Plan Your Way to Success with a Diverse Network

Anyone can grow a large network.  Most of us grow our network naturally on a daily basis by socialising with friends, interacting on social media and developing business relationships at work.  But building a diverse network takes thought and planning, and in the long term is much more rewarding.

There’s absolutely no point in having hundreds of contacts and a box full of business cards from people you’ve met if they’re never going to offer value.  Networking isn’t a competition.  It’s not like the person who dies with the biggest collection of business cards wins.  It’s quality not quantity and less is more.

Building a diverse network is about building real relationships, proactively developing them – and most importantly, giving more than you take.  Successful networkers don’t walk into a roomful of people thinking: ‘What’s in this for me’ but rather: ‘What can I offer’.  Attending an event with a true spirit of generosity is when the magic of diversity happens in business.


I’ve been asked countless times, ‘How do you develop a strong diverse network if you dread networking’?  I appreciate that few of us are natural networkers, but the good news is that networking is 100% coachable.

If the thought of networking sparks fear, anxiety or a cold sweat then you’re not alone. Most people look forward to it like a visit to the dentist.  You might hear people say that networking is a waste of time and money, but that’s because they’re not doing it right.  Successful networkers plan.  I have a networking plan and I’ve used it for over 25 years.  Think about it for a moment, networking is a key business activity; you wouldn’t run a business without a business plan; so why would you network and hope to be successful without a networking plan?  Create a plan with purpose.  Keep it simple, the simpler the better and start planning today.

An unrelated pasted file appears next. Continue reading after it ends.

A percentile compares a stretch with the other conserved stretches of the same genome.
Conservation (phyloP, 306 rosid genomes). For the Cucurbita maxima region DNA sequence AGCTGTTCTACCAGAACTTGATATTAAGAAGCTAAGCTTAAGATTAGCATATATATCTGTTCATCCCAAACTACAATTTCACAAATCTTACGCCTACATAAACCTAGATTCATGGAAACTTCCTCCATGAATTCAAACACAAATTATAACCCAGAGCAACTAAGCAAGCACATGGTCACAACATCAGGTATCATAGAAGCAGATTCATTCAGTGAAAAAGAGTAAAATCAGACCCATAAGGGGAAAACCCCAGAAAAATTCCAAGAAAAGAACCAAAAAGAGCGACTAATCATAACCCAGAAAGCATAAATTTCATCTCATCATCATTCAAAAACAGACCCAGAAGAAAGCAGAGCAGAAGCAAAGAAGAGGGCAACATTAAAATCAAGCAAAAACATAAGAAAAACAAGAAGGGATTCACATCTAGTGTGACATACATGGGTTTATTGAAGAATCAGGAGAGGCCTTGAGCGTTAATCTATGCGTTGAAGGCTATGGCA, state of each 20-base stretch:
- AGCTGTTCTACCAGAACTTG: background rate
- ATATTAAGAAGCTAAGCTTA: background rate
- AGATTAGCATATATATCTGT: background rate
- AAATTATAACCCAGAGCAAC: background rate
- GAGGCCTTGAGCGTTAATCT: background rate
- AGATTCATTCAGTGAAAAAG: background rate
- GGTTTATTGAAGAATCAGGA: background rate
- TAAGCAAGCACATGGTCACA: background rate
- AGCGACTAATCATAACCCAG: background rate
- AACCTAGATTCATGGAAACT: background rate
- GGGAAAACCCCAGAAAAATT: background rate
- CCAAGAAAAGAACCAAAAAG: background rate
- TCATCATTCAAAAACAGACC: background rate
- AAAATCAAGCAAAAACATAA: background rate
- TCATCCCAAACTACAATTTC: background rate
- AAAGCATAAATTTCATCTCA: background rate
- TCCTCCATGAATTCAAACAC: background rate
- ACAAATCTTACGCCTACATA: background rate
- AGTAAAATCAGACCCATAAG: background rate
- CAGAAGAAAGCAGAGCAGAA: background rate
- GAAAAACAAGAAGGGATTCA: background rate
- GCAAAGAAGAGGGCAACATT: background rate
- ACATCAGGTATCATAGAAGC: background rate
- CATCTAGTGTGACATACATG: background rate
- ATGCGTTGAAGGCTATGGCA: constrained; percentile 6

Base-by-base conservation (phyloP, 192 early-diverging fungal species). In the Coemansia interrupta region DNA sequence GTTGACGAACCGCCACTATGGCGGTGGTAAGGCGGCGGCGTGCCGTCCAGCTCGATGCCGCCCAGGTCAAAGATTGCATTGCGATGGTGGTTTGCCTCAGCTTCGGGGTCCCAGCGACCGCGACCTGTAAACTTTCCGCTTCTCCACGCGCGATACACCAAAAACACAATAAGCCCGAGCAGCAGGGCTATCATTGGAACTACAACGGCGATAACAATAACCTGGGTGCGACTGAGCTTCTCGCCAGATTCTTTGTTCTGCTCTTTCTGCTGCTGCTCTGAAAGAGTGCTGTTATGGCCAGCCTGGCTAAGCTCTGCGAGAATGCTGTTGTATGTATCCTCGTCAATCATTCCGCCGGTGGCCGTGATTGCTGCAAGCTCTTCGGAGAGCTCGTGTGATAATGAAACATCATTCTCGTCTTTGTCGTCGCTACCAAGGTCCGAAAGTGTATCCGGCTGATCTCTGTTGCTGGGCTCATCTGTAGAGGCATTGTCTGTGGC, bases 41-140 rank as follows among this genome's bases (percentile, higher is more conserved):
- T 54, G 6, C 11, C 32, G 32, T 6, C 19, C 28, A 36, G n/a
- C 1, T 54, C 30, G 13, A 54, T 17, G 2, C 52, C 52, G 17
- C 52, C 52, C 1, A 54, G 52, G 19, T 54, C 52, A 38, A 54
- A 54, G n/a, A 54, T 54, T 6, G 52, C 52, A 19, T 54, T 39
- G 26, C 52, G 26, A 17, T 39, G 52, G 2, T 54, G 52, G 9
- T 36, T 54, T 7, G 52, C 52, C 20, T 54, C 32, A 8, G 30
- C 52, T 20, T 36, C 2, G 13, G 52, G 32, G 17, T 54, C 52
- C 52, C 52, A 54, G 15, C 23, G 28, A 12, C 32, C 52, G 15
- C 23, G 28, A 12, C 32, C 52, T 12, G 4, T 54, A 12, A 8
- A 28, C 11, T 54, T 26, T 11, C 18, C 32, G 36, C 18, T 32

Planning saves you time, energy and money.  Plan where to network and who with, find out who the speakers are, find out who else is attending, check out the venue, check the cost of attending against value for money, research the host looking for any success stories, industry contributions, blogs etc.  A little research and planning before an event will help spare you the discomfort of any anxiety and fear of the unknown.  By forming a simple habit, you’ll soon master the process of planning for an event then you can focus on the really good stuff of what to do when attending an event!

The number one top tip for networking is to get out there and network.  Avoid events that don’t work for you and interact with the ones that do work!  Above all have fun, enjoy new experiences and watch your diverse network grow.

Sandra Donoghue
Founder, Mingle For Business

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